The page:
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Fast diving mode

Hi all,
I’m currently working with a BlueRov2 (frame config 2) and I have one idea I’d like to share with you.
During a normal dive it takes a while to get the ROV down to the operating depth also “costing” quite some energy, as the whole frame has to be pulled through the water.
My idea now is what I call side-diving.
You rotate the ROV to say 90 degrees roll to the right. From there you can rotate the nose vertically down via yaw. And then you just go forward → less drag and four motors pushing the ROV down.
I tried doing that in ACRO mode, but that’s not too easy to keep it under control and on “track”.
Some automation or at least stabilization functions would be appreciated to have less manual stabilization to do.
I’ve done some first implementations and tested them im the SIL:

  • I added a new parameter called sidedive.
  • With the button functions custom_1 and custom_2 I set / reset sidedive to 1.0 and 0.0 respectively.
  • in control_althold.cpp I added a condition that if sidedive > 0.5 it will set the target_roll to pi and target_pitch to -pi/2.
  • With ANGLE_MAX set to 80° (haven’t made it yet to set it to 90°) and MNT_ANGMAX_ROL set to 90°, the ROV nicely rolls to almost “knive-edge” when sidedive mode is enabled
    Now the problems:
  • The Pitch angle won’t change and stays around 0° (this could mean that yaw control is not used to control pitch in this attitude). I haven’t figured out yet all the control loops, but maybe someone could help me on this - is for attitude control a full strap down used to command the lower rate loops? E.g. When rolled 90° to the right, a theta_dot can be achieved via yaw controls.

Looking forward to comments on this!

kind regards from Germany,

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Hi @mmkk15 ,

Do you have a standard BlueRov2? No heavy upgrade?

I don’t understand how you could control pitch with it after you get it to point downwards.

Hello Willian,
Thanks for your answer!
Yes - it’s a standard BlueROV2. So no pitch control - you’re right.
The key is to keep roll around 90° and then you can control “pitch” with the yaw axis.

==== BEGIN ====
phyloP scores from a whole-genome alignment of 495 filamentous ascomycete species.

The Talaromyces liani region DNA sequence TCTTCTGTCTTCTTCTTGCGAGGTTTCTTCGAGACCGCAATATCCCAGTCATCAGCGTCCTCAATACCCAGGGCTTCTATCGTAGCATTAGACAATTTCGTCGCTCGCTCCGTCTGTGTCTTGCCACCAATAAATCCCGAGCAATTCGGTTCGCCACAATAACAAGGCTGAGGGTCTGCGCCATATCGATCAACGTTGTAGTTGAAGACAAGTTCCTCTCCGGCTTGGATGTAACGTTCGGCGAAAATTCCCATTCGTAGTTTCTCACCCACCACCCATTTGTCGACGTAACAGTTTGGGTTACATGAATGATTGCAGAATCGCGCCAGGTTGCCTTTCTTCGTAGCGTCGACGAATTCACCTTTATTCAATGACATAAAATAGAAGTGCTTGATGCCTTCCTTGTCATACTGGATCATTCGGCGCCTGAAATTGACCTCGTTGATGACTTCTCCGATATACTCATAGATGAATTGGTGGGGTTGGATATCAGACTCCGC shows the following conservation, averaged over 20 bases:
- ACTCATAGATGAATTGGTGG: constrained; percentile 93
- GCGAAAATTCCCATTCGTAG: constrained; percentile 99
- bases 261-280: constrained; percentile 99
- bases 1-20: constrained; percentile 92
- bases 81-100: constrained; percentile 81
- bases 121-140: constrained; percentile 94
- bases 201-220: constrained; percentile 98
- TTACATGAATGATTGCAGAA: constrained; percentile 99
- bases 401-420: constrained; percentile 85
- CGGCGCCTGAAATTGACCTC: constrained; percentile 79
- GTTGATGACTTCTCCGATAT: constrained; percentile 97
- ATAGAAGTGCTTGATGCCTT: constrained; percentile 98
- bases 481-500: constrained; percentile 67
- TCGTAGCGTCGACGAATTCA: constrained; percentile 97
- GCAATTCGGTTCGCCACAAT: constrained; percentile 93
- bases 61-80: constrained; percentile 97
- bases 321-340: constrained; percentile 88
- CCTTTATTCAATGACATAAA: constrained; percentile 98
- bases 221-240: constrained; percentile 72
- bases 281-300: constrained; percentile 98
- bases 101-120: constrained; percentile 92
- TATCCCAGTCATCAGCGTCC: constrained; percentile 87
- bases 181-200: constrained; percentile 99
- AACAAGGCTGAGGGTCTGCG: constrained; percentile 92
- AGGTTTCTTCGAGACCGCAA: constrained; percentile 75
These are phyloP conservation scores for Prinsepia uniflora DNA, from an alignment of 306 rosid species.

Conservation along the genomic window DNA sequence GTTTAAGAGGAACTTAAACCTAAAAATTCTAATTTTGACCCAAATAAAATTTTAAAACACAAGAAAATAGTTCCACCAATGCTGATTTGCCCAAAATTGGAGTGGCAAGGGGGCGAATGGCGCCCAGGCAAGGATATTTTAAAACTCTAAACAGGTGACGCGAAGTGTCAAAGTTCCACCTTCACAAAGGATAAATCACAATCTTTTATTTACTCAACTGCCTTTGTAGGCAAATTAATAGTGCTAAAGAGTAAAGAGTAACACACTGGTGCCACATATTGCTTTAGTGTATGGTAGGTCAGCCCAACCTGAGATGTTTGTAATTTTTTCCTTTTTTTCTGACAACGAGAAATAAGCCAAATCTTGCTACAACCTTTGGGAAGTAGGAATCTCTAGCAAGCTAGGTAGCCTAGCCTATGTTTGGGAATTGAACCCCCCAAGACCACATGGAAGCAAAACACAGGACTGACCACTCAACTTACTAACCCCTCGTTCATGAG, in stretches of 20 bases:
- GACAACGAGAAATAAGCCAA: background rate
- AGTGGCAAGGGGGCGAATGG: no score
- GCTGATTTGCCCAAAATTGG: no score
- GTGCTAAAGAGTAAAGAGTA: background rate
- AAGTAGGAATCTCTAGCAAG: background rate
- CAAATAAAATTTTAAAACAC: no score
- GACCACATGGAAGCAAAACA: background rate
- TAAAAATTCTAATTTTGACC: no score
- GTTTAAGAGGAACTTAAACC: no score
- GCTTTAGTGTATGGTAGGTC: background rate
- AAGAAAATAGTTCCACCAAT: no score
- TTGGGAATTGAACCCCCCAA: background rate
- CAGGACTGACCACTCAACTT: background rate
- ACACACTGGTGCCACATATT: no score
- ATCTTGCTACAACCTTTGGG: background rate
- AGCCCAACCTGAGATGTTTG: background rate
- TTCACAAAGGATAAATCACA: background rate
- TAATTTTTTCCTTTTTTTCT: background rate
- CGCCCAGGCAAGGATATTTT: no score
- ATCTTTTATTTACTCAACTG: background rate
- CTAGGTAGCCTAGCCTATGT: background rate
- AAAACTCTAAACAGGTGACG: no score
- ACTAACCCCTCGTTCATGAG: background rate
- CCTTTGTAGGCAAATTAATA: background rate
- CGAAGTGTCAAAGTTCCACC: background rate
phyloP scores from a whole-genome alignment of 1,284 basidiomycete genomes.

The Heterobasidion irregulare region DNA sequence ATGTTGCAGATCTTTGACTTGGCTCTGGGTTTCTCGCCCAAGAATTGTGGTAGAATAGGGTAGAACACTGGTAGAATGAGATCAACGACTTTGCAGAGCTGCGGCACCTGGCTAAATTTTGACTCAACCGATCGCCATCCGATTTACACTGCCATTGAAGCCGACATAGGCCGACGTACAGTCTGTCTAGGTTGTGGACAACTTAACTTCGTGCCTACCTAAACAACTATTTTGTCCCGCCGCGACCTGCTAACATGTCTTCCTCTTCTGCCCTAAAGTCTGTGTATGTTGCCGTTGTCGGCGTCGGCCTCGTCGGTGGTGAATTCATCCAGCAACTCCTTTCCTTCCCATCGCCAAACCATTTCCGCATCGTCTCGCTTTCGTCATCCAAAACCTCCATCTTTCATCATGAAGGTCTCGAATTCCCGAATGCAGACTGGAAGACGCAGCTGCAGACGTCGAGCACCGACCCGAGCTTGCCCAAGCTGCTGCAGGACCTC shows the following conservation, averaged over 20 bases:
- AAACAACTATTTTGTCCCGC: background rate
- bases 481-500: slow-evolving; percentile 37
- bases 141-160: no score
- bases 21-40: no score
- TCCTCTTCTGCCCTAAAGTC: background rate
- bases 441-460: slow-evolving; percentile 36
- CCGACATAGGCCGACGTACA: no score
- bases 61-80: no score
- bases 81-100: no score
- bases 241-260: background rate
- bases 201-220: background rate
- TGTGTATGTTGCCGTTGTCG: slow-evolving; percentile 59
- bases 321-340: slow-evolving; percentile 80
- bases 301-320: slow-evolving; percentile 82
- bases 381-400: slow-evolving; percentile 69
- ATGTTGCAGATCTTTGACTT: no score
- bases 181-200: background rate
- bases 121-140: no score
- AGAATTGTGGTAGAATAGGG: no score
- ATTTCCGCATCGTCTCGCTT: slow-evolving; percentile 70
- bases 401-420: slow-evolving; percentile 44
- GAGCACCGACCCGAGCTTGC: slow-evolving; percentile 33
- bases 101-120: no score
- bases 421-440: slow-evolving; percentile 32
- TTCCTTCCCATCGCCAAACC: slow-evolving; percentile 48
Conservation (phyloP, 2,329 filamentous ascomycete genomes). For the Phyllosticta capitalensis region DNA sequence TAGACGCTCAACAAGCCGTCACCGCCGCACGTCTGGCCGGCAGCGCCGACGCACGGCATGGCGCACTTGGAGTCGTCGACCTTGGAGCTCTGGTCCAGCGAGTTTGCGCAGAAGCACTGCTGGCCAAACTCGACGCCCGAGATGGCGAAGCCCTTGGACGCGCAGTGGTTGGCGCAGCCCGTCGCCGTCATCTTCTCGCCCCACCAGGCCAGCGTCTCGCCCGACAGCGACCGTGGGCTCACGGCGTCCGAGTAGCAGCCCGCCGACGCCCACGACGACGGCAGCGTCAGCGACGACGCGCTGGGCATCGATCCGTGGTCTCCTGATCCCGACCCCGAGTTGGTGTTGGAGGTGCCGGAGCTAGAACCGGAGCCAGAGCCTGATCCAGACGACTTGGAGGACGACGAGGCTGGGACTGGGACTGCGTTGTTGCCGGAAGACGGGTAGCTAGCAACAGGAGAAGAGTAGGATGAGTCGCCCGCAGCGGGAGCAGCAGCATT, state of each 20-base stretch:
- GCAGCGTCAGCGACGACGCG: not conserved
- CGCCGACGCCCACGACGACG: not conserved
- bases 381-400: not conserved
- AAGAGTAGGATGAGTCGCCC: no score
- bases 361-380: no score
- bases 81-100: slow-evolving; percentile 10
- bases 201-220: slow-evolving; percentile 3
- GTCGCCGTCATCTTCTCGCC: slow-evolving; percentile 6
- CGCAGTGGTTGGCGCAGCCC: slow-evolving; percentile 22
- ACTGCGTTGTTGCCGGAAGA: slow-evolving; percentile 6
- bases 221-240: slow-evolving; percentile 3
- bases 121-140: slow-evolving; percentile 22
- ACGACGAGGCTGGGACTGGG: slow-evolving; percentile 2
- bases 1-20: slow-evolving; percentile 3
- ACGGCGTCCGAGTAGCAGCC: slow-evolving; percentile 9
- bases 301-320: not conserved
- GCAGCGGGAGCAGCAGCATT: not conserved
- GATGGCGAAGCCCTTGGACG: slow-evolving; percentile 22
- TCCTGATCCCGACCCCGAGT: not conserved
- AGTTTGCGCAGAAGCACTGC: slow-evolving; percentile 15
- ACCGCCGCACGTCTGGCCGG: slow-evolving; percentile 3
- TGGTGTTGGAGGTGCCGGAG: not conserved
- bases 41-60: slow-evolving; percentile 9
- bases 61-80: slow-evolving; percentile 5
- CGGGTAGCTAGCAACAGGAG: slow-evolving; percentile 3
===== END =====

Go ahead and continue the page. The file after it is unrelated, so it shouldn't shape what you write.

Let me try to explain again what I’m trying to do:
I want to “drive” the ROV down in order to be faster and more energy efficient.
When the ROV is horizontally in the water, I assume the body system to be:
x - straight out the front, y - going to the right, z - going down
rotating around the x axis is rolling, y axis is pitching and z axis is yawing
Lets introduce some angles (Euler):
Phi (roll angle) = Angle between the y-axis and the water surface
Theta (pitch angle) = Angle between the x-axis and the water surface
Psi (heading angle) = Angle between the projection of the x-axis on the water surface and the direction to magnetic north

If Phi = 0 = ROV is horizontal in the water, and I can change my angle Psi using the four horizontal motors (differential).
Using the two vertical motors, I can change the roll angle Phi.
So setting the commanded phi angle to 90°, the ROV will rotate to the side and “knife-edge” in the water.
Now Phi = 90° and if I use the four horizontal motors now (differentially) it will change my Theta angle.
Though I cannot control Psi any more, but for going down fast I would be ok with that …

I hope this all makes sense to you - I’m normally working on flight control where I have also similar control loops. The attitude control loop commands the rate loops.
E.g. Phi control loop generates a Phi_dot command which is the transformed to a p (roll_rate) command.
In equation:
error_Phi → Phi_dot_cmd → p_cmd
error_Theta → Theta_dot_cmd → q_cmd
p_cmd and q_cmd are both in the body frame, and they need to be transformed in to “earth” frame (Euler to body and it’s inverse)
Theta_dot = cos(Phi) * q - sin(Phi) * r
This equation shows, that if Phi = 0 → Theta_dot = q. But if Phi = 90° → Theta_dot = r.

best regards,

Thanks for thorough explanation! But before getting into the control loops, I want to understand it in a physical sense first.

I was thinking of pitch as rotation around the Y axis, that makes sense now. But I still don’t see a way of keeping the ROV facing down when diving. Wouldn’t it face up again? The usual placement of buoyancy foam and ballast weights cause significant torque(forcing the top side to go up) when facing directly downwards.

You’re right. It tries to come back up due too its buoyancy on the top.
What works ok for now is some sort of spiraling down. Roll around 50-60°, manual full yaw in one direction and then forward.
Haven’t had the chance yet to test it thoroughly and too often in the water yet.

If you could control an external servo, you could add alot more ballast to make it sink fast, then release the ballast at depth to achieve normal buoyancy. Like a concrete paving block 18"x18".

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Some people use the gripper to hold additional ballast to dive. Almost no battery cost.

Thanks for sharing!
Yes - we use the gripper for that purpose too.
Sometimes it’s ok to drop “ballast” on the diving location - sometimes not.